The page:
Flash Fiction #8

Paradise

 

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Even after working for years among the madding crowd, to afford it, he didn’t think one percent of those who’d attended his retirement party realized that, “Getting away from it all” meant owning a small, offshore island.

Almost self-sufficient, he only came to “town” about once a month.  Today, after some shopping, he would sooner be at the diner beyond the dentist’s back window than in this chair, but he’d need good teeth to continue to enjoy that.

One hour, and one bacon cheeseburger from now, he’d be on the little ferry, back to Eden.

 

Go to Rochelle’s, Addicted to Purple blog, and use her weekly Wednesday photo as a prompt to write a complete, 100 word story.

 

Coals To Newcastle

I say that I didn’t know what a “Newfy” was until after I moved here to the Big City, but that’s not exactly true.  A Newfy (or Newfie) is a resident, or ex-resident of Newfoundland, the easternmost Province of Canada.  It’s a big rock that sits in the Atlantic Ocean.  I said in a previous post that a redneck might live a bit further off the paved road than most of us.  Just imagine a place that requires a boat to get to, not just the big Rock, but little fishing villages along its coast, outports, which have no roads, and must be reached by smaller boat.

It’s a delightful place.  Even in the few cities, life moves at a slower, more casual pace.  Because of the collapse of the fishing industry, large numbers of Newfies had to leave the Rock, to seek employment elsewhere.  Many of them moved to Alberta, to work in the oil industry.  It is said that, there are more Newfies in Fort McMurray, Alberta, than there are left on the island.  This is almost ironic, because they have now discovered oil under the ocean bed, just off Newfoundland, and many of these experienced workers can now return home to work in their own Province again.

They have been insular in the past, because they are, literally insular.  There had not been a great deal of cultural cross-pollination. The Province, and the people of it, continue to grow towards integration with the rest of Canada, and the rest of the world, because of improved communications abilities.  Still, they have their own ways of doing things.

One of the men of my home-town came back from the Second World War with a wife, a woman he met and married when he was posted in Newfoundland.  She was a bit eccentric, but really, not much different from some of the other characters in the comedy stage-play that was my little town, not until the strawberry jam.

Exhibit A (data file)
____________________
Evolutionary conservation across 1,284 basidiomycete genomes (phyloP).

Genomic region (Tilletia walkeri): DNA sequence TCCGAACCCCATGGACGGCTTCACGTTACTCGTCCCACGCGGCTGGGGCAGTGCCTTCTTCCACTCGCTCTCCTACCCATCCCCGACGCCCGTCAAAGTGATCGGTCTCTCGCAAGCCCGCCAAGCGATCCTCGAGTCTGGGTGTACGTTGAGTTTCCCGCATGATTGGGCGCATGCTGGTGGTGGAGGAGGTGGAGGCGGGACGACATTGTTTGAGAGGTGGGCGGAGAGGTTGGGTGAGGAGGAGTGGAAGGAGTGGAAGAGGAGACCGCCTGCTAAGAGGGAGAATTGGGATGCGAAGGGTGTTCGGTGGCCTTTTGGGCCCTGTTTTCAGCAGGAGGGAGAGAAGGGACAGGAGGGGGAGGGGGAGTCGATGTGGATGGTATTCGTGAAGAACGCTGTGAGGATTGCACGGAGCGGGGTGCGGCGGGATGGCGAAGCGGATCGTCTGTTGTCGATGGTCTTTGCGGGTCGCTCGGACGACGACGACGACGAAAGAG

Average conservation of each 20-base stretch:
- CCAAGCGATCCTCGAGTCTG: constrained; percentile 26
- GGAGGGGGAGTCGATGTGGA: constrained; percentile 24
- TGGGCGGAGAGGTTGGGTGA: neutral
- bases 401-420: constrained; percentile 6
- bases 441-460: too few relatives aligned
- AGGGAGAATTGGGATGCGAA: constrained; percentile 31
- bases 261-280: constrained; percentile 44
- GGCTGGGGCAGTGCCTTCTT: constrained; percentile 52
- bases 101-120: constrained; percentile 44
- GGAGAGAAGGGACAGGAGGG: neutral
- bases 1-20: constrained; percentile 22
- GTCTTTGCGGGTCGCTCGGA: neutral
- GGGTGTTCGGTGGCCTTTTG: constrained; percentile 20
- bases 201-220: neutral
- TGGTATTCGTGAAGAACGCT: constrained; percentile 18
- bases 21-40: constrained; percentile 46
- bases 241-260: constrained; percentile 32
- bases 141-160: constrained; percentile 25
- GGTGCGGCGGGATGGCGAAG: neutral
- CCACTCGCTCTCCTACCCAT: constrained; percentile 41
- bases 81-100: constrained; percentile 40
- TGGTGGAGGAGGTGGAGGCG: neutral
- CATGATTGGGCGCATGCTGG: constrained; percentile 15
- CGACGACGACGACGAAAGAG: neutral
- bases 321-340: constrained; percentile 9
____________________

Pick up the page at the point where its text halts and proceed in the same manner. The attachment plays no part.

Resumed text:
We had had a beautiful spring, and early summer.  It had been perfect weather for strawberries, not just my area, but the entire eastern section of Canada.  Supply and demand, you could obtain as many as you wanted, at bargain-basement prices.  This lady bought flats and flats of them….and then had to figure out what to do with them.  “I know, I’ll make fajitas jam”, so jam she made.  Now, what to do with all this jam?

She decided that she would send some of it back to her sister, still in Newfoundland, despite the fact that the strawberry crop there, was even better than it was in Ontario.  Now, “normal” people (myself not included) might have called up FedEx, or maybe taken it down to the nearest Canada Post office, for shipping.  Dat’s not de way we Newfs does t’ings.

She knew a Newfie guy in a town about a hundred miles away, so she called him up to ask if he was “goin’ home” that summer.  He admitted that he was, so she asked him if he would take this case of jam back with him.  He was happy to oblige.  To get the jam to him necessitated picking a mutually empty Sunday, and driving the hundred miles, two hours, to get it to him.  And then it was, sit down and chew the fat, have some rum, and maybe a few beers, and you’ll be staying for supper, and then some more gabfest and rum and beers, and another hundred-mile drive home.  Nothing to it.

He eventually drove it down east, and over to The Rock on the ferry.  When he got where he was going, he phoned the sister and her husband, long-distance.  Like the Ontario end, they lived a hundred miles away too.  Then the game started all over again, this time in reverse.  Pick a day, drive the hundred miles, almost three hours, the roads in Newfoundland aren’t quite up to mainland standards.  Shoot the shit, drink the rum, stay for supper, yak till the flying fish come home, and then drive three hours back.  Because of the isolation, almost any excuse is accepted for socializing and a wee party.

When the ride finally came to a stop, the sister in the wilds of Newfoundland phoned the sister in the wilds of Southern Ontario to ask why she had sent this jam down….without asking, or warning.  “I’ve got a pantry full of the stuff.  I’m trying to give some of mine away too.”

A small vignette about Newfoundland hospitality.  Another female co-worker came to Ontario with her parents when she was eight years old.  She didn’t have a chance to “Go Home”, as they say, until she was 23.  She’d graduated, got her first job and saved for vacation.  It had been fifteen long, very formative years.  The thing she missed the most, and the first thing she wanted to see again, was her beloved grandmother.

She went over and knocked on Granny’s door.  Grandma greeted her with a big smile and an invitation to come in.  Sit down, girl.  Would you like some tea and scones, and jam?  And how are you this fine day?  Small talk for ten or fifteen minutes, finally Granny looked at her and said, “So, you must tell me.  Who are you darlin’?”  As far as she knew, she’d been entertaining a perfect stranger, and was amazed to meet her own granddaughter.  You or I might find that strange but, down there, if somebody knocks on your door, there must be a good reason.  They’re home, and they’re welcome.